As I wrote in my most recent post, this down-time over Christmas is proving hugely productive in terms of some of the ideas it's prompting for work on my return to the office in early January.
(I know I should be switching off completely but it's extraordinary the thoughts that come unbidden to my head when I'm settling down to tackle the second layer in the chocolate box).
Watching the response of my children to Santa's presents in particular has sharply reminded me of the crucial difference between 'need' and 'want'. As marketers, we're often tempted to ask what our customer needs in much the same way as the conscientious parent wants what's best for the child. The child (and the customer) are quick to recognise how this lofty attitude leaves everyone feeling beyond reproach and it's not uncommon for the child to tell us what they 'need' (when they're really describing what they 'want'): 'I need those expensive trainers so that I can play well for the team'.
U2's Bono nails it when he sings: You say you'll give me a treasure just to look upon it...a river in a time of dryness...when all I want is you.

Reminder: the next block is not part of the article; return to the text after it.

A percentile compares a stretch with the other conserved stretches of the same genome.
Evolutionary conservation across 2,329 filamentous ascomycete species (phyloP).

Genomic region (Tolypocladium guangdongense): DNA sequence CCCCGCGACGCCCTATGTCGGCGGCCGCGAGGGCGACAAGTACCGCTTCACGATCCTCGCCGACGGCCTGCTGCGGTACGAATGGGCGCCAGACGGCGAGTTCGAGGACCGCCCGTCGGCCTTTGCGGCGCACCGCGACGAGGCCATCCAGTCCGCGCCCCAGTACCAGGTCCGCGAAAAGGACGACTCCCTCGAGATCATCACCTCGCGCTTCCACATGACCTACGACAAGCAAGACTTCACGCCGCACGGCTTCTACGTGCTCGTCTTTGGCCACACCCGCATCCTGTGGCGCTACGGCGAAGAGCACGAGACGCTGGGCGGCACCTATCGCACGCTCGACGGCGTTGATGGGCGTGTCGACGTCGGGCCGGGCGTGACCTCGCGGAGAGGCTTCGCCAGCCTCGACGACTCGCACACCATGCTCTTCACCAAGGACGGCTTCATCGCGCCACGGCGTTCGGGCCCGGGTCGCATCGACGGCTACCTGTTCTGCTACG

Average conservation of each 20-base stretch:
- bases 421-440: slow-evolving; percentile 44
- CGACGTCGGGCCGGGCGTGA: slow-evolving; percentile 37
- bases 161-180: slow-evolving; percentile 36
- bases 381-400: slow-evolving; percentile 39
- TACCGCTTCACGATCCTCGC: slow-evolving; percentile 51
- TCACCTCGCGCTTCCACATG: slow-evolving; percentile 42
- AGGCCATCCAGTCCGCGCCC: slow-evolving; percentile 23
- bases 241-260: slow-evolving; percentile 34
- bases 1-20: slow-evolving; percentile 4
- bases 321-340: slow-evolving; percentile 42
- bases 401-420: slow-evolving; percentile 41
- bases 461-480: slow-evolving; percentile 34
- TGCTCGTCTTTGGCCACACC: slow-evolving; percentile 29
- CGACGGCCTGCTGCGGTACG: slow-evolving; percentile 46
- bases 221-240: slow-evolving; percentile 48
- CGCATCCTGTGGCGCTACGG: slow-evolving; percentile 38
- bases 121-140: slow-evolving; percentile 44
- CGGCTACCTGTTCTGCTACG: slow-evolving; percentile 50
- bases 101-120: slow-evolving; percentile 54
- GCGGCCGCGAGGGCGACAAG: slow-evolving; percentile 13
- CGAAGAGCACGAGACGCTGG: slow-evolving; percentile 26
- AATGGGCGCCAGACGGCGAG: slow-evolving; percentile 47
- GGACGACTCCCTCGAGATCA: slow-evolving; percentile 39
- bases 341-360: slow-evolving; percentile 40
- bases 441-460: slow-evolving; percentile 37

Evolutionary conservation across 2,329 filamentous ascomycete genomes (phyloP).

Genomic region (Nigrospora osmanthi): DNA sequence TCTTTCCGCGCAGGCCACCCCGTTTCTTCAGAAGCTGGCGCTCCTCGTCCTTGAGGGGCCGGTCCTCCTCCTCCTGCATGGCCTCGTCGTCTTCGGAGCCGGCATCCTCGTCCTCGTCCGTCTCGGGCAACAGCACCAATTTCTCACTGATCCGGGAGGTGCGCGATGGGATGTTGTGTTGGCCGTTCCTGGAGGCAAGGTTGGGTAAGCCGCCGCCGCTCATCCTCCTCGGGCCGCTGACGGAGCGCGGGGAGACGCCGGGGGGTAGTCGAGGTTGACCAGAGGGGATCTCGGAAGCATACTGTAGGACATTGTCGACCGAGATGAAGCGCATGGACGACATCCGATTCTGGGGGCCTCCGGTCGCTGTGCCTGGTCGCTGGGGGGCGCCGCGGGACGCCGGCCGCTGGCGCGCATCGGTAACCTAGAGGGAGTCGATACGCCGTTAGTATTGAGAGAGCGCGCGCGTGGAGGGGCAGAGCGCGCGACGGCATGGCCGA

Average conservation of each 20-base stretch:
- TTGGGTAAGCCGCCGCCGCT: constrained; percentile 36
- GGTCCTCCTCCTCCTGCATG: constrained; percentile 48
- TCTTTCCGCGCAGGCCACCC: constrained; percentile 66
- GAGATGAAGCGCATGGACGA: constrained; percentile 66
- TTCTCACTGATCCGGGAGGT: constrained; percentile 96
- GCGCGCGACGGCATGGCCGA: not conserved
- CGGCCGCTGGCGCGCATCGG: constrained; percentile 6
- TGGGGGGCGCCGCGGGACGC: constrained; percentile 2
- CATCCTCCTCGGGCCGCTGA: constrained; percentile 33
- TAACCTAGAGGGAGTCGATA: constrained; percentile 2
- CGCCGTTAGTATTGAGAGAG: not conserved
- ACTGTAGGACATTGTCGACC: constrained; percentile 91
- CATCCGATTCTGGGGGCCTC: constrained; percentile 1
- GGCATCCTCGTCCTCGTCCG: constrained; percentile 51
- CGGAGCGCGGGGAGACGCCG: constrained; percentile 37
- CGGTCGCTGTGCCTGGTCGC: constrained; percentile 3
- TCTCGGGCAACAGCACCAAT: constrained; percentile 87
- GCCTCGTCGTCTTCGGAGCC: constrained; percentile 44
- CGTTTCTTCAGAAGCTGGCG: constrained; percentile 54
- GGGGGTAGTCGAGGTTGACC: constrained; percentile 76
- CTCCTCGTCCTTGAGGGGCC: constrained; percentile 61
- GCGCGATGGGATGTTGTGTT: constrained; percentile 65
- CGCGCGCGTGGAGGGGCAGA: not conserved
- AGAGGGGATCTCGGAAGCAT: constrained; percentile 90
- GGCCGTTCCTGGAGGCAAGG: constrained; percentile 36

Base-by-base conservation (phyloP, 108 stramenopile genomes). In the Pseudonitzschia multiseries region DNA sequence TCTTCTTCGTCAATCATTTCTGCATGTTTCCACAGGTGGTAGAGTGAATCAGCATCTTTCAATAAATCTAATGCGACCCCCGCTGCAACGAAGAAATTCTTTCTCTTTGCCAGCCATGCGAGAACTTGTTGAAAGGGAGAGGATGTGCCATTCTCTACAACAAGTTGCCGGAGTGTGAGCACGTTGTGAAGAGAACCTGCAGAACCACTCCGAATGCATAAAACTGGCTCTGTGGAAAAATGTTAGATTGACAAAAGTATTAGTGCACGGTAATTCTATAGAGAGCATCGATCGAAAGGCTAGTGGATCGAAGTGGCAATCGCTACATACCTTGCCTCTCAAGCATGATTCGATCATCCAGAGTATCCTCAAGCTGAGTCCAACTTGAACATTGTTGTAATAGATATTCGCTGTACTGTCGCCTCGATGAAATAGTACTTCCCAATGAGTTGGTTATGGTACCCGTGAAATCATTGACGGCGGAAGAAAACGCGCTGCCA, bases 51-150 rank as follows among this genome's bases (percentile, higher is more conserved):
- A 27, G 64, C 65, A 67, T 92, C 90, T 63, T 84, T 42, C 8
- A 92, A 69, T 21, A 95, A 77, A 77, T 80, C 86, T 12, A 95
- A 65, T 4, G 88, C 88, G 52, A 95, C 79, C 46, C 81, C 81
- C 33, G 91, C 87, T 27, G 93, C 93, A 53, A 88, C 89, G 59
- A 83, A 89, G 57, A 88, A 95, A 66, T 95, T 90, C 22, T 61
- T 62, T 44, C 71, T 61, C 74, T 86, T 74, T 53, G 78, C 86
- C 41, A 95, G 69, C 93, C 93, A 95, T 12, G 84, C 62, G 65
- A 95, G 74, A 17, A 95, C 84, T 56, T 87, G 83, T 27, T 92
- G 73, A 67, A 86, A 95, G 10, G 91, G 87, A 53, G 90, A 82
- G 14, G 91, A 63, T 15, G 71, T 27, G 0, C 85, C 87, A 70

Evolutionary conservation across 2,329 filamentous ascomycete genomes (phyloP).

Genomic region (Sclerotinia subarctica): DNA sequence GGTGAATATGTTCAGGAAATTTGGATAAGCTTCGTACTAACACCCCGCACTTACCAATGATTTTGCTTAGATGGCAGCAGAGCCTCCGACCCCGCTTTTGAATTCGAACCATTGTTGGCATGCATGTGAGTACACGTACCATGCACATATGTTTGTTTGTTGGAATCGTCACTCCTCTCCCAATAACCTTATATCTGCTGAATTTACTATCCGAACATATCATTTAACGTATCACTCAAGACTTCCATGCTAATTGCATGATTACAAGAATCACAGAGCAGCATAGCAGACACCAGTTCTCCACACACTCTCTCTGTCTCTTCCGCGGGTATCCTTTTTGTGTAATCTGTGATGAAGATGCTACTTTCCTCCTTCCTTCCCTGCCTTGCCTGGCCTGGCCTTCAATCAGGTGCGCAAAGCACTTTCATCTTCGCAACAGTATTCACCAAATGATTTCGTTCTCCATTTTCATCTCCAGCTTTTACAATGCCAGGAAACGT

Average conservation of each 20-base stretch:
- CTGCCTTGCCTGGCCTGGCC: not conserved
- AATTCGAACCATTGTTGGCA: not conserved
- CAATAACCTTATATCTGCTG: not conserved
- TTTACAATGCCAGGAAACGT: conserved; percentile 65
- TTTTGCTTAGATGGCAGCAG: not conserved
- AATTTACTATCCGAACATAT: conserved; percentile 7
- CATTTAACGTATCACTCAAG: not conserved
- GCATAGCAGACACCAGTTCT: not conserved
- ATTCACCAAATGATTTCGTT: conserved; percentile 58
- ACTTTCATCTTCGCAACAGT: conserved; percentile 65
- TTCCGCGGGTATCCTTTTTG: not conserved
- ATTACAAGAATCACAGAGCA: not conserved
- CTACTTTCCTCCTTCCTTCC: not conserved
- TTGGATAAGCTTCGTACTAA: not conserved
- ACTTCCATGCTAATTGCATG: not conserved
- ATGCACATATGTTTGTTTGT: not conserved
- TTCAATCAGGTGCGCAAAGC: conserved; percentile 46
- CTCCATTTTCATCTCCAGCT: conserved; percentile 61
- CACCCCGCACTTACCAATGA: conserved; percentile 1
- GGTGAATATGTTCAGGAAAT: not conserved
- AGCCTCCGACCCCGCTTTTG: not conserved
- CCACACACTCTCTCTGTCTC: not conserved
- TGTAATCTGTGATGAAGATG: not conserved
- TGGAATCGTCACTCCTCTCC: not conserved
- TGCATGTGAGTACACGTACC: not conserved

Meanwhile, there's a clever Bank of Ireland ad that suggests that the bank knows how to play this game too with students looking for a loan.
It's terribly important, of course, that we make offer to others with a keen eye on what they need but we mustn't forget that the market makes its choices based on what it wants rather than on what it needs. Naturally, when both 'want' and 'need' stand happily together, we have the makings of a marriage made in a blessed space but when the two fall out, it's 'want' that usually comes out ahead in any post-nuptial settlement.
As both marketers and parents, our first instinct is to go to the more rational place occupied by 'need' and this can only be a good thing in a world where 'want' is more inclined to the one-night stand than it is to the long-term relationship. But we'll find ourselves jilted fairly sharply if we don't ensure that 'want' is catered for too.
It's not only the parent knows the loneliness of the hollow victory that's achieved when 'need' wins out over 'want'.